The following edited excerpt is from Tyler Gage’s Fully Alive: Using the Lessons of the Amazon to Live Your Mission in Business and Life.
My co-founder Dan MacCombie’s thesis had been on marsh crab habitats in New England. Mine had been a magical realist novel. We’d been friends since the first week of our freshman year at Brown University, and now, one week after graduating, we found ourselves in Ecuador with the dream of co-founding a business together. And not your everyday sort of business, but one that would require us to build a supply chain for a rare Amazonian tea leaf called guayusa (pronounced “gwhy-you-sa”) that had never been commercially produced before.
Since the only thing we had known up to that point in our lives was applying ourselves in school, we decided that, rather than trying to pass ourselves off as business experts, we would stick to our strengths and approach our work exactly like what we were: liberal arts students. We knew how to research, ask questions and process information from sometimes contradictory sources, and figured that this spirit of learning could get us at least a few miles down the road.
We threw ourselves into maniacally reading about the history of indigenous federations in Ecuador, Fair Trade, international supply chains and everything in between. We tried to meet with everyone we could, sending up to eighty introductory emails a day to government officials, academics, business leaders and forestry experts.
We also traveled extensively, visiting dozens of indigenous Kichwa communities. When we told them we wanted to buy guayusa leaves for cash and add them to organic energy drinks for sale in the U.S., the reaction was often quite harsh. Imagine a dozen or so people sitting, listening acutely, pausing for a minute with blank faces and then bursting into hysterical laughter. This wasn’t normal chuckling, either, but more like cackling. When they calmed down, they would talk among themselves in Kichwa. One might then ask in Spanish, “You give us actual money just for guayusa leaves? And sell it where? In the United States of America?” Then the merriment would start again. Guayusa had never been sold or commercially produced in any way, not even nationally, so our idea sounded insane to them.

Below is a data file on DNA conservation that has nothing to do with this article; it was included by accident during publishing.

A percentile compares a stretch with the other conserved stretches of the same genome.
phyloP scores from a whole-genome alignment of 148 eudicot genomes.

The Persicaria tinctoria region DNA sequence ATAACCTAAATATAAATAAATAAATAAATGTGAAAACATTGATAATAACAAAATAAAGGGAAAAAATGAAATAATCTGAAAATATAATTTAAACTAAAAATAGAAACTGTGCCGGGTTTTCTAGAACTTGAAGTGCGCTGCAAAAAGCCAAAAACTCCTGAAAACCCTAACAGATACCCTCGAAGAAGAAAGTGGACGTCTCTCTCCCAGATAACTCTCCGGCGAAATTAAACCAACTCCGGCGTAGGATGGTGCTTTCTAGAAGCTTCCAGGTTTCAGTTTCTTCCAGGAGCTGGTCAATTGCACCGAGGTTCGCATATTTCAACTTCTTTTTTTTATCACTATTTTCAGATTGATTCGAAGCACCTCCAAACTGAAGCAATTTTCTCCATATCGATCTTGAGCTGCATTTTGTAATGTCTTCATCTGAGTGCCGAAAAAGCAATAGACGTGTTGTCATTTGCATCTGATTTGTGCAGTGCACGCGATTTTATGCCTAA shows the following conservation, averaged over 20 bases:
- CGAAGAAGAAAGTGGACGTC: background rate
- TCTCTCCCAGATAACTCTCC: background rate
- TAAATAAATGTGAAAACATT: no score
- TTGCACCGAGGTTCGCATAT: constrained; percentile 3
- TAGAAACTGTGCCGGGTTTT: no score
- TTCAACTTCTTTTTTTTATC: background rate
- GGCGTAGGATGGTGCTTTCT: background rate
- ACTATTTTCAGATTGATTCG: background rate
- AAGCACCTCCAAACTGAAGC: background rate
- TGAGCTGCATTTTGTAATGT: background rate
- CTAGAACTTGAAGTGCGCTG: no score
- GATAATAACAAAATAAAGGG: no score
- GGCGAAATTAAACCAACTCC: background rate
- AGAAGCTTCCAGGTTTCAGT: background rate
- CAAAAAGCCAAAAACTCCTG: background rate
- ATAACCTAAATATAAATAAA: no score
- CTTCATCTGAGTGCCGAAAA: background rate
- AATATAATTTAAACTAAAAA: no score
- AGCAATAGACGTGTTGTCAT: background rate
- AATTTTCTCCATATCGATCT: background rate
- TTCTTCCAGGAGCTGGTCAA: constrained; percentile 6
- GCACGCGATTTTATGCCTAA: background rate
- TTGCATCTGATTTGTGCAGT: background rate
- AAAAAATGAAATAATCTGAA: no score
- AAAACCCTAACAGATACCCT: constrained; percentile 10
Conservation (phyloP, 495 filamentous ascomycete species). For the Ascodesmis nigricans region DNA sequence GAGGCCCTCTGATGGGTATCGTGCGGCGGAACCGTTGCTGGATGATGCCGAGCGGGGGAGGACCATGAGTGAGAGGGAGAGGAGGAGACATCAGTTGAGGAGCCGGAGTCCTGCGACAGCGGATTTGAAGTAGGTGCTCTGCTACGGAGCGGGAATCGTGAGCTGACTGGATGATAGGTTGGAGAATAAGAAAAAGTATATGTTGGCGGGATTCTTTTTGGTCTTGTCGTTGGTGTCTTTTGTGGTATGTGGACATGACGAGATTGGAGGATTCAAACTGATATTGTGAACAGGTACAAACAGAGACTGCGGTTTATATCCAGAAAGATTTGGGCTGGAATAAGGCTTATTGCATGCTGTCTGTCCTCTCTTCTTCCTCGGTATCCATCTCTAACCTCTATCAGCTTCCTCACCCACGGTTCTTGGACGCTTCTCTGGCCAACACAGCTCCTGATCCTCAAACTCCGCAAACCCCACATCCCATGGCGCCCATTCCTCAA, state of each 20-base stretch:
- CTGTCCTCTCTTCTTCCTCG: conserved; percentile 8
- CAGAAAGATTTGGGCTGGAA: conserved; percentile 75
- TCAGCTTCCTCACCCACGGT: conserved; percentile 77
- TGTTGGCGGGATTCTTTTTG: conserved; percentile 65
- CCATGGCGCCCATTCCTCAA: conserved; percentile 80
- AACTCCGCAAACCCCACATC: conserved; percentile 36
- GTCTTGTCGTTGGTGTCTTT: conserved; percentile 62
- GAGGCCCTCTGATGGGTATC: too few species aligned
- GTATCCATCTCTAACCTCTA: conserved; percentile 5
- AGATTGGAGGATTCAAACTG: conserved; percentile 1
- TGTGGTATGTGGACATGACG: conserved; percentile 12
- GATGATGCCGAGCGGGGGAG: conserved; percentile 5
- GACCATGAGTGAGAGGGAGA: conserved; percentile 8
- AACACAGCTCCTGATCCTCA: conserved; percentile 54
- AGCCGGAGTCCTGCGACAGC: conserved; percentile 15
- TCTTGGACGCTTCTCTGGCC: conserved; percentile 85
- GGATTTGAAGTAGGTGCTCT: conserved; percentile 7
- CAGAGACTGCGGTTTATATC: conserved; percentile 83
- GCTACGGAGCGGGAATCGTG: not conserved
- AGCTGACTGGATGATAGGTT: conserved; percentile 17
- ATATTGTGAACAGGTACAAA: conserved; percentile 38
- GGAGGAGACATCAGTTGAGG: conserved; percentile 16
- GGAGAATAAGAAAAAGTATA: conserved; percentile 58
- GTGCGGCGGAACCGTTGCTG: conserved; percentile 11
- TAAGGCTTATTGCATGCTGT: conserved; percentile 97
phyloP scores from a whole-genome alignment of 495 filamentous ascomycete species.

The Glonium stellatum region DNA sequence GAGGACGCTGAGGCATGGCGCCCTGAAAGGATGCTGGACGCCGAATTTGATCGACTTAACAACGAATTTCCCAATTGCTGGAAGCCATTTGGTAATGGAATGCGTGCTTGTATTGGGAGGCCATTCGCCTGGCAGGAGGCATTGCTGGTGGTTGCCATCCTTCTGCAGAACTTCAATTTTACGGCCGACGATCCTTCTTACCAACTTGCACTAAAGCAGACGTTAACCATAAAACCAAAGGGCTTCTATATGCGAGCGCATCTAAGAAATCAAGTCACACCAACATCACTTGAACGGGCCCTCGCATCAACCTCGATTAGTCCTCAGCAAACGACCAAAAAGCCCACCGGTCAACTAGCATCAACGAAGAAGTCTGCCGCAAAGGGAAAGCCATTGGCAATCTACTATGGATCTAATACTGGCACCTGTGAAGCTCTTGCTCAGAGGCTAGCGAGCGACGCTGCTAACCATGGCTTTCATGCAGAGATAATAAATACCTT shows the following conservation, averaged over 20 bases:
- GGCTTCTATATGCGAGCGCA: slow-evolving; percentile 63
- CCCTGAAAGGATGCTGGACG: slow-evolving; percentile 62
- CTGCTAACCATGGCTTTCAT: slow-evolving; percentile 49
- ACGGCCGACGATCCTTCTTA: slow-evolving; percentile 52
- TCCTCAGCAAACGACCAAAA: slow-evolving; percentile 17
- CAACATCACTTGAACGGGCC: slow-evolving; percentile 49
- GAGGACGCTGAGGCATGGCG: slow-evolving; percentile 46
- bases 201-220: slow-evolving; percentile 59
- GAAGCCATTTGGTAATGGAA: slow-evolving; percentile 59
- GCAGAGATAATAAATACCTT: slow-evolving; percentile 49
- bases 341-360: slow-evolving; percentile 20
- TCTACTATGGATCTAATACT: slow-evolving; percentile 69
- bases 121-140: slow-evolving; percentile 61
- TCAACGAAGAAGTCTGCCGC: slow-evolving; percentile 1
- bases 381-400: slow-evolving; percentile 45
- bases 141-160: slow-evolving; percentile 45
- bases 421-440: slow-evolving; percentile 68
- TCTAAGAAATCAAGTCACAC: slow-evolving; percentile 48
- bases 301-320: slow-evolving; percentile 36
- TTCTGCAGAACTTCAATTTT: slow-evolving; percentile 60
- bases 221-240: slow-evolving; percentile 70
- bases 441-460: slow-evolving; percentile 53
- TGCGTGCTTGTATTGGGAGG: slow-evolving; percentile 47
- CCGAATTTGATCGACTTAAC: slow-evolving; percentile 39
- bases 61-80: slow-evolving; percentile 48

After the laughter subsided and we explained that, no, this wasn’t a joke, the conversations became serious. We received one consistent message: Don’t f@$ k with us.
We heard about the many failed development projects that had been foisted on the Kichwa people, and the local leaders were very clear: “We don’t want false promises and expectations, and we don’t know if we trust you guys. What we need is for people to buy our stuff. We think what you are doing is kind of crazy, but if you can do it, and generate income for our people, we’ll be happy to work with you.”
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By admitting that we didn’t have a clear vision for how to effectively partner with these communities and just listening to their ideas and feedback, we confidently invoked our vulnerability. We clearly stated that we weren’t there to “help” but that our simple hope was to partner in building a business that could grow and profit all of us. Thankfully, they responded with equal transparency and respect, defining for us what a successful partnership would look like.